But I grew up in California, where “seasons” meant a change of 20º in either direction. Here in the pacific northwest the summer really means something, and the winter is all-consuming. My life is guided by “light” in a way that that I’d never understood before. And for every blissful moment of sundown-at-ten midsummer madness, there’s a difficult, up-before-dawn and wind-in-your-bones winter counterpart.
Damian and I celebrating our first Winter Solstice together, circa 2006.
Tomorrow, 21 December, is the shortest day of the year. Ever since the Autumn Equinox, the days have been shorter than the nights – and getting shorter, shorter, shorter. Tomorrow marks the height of darkness. The following day the light begins to grow again.
The Winter Solstice is celebrated worldwide and across all cultures. We are all tied to the earth and her seasons; we are all affected by light. And this shortest day of the year offers a unique opportunity for reflection. It’s a chance to examine our own relationship with the darknesses of the world. A time to hold space for our own dark thoughts.
Back home the Solstice was a favorite holiday. It meant reuniting with lifelong companions, it was deeply steeped in tradition. There was a shared and sacred sunset, and the ritual making of fire. There was the rock labyrinth; there was feast and drink. There was always the circle for sharing. And, there was always the reading of this poem:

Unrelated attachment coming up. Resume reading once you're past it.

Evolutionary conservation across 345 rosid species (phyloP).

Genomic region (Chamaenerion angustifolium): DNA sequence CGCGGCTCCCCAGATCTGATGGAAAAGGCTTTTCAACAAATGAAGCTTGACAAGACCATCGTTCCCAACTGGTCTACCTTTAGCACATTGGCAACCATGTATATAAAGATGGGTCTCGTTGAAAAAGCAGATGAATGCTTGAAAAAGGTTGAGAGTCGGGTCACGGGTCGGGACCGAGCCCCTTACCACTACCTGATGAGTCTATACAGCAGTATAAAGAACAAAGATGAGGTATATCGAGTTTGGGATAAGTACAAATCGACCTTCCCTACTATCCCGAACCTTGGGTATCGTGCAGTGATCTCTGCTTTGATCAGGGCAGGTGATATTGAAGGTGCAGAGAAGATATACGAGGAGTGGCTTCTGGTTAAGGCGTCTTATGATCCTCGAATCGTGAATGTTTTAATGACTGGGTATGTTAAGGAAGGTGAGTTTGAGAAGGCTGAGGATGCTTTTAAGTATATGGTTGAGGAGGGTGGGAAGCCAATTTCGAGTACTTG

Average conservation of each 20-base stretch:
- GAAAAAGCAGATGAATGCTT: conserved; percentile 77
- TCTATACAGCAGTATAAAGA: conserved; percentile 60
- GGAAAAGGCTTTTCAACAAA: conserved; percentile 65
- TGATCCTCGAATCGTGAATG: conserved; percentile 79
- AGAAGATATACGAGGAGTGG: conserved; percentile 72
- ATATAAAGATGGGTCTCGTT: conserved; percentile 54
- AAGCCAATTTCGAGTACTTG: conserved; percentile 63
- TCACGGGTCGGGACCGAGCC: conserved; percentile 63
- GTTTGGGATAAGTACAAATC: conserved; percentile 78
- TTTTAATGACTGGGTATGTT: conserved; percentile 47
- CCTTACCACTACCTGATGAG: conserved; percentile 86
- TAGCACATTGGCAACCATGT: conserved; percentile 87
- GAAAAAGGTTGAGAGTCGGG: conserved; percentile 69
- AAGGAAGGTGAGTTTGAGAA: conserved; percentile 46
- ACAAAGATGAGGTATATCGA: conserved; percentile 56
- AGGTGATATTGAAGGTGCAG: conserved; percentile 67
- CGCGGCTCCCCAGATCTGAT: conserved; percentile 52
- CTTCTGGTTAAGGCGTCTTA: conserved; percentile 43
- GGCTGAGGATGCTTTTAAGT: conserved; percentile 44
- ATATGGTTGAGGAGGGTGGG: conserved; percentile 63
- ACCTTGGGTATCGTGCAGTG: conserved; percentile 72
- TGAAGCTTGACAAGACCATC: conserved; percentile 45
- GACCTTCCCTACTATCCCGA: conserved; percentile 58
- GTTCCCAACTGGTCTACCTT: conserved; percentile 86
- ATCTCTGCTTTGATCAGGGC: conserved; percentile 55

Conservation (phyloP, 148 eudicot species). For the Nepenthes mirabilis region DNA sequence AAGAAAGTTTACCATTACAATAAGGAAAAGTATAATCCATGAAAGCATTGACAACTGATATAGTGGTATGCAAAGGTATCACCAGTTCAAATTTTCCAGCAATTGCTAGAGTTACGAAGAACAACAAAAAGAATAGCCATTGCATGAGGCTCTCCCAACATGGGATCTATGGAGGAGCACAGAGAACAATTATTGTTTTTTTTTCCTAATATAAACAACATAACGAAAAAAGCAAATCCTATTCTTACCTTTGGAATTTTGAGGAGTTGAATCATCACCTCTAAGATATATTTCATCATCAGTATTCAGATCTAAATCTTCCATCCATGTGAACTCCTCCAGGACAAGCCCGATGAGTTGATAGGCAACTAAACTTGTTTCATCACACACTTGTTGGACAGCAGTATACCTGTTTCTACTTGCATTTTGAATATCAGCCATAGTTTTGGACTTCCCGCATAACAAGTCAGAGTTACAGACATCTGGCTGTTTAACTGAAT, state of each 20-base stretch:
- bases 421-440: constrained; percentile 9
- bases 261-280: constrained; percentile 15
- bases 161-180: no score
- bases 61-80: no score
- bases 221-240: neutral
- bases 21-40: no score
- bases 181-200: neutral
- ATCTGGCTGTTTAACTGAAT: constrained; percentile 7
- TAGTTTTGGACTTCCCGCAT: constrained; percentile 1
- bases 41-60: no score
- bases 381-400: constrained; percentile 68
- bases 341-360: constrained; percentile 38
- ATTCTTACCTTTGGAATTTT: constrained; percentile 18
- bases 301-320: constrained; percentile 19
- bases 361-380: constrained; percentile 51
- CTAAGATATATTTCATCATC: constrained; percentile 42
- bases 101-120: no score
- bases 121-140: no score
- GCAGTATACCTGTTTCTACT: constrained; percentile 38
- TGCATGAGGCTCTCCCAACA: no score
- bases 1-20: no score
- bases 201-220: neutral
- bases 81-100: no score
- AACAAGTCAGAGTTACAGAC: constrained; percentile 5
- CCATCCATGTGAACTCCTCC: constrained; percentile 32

by Mary Oliver
You do not have to be good.
You do not have to walk on your knees
For a hundred miles through the desert, repenting.
You only have to let the soft animal of your body
love what it loves.
Tell me about your despair, yours, and I will tell you mine.
Meanwhile the world goes on.
Meanwhile the sun and the clear pebbles of the rain
are moving across the landscapes,
over the prairies and the deep trees,
the mountains and the rivers.
Meanwhile the wild geese, high in the clean blue air,
are heading home again.
Whoever you are, no matter how lonely,
the world offers itself to your imagination,
calls to you like the wild geese, harsh and exciting –
over and over announcing your place
in the family of things.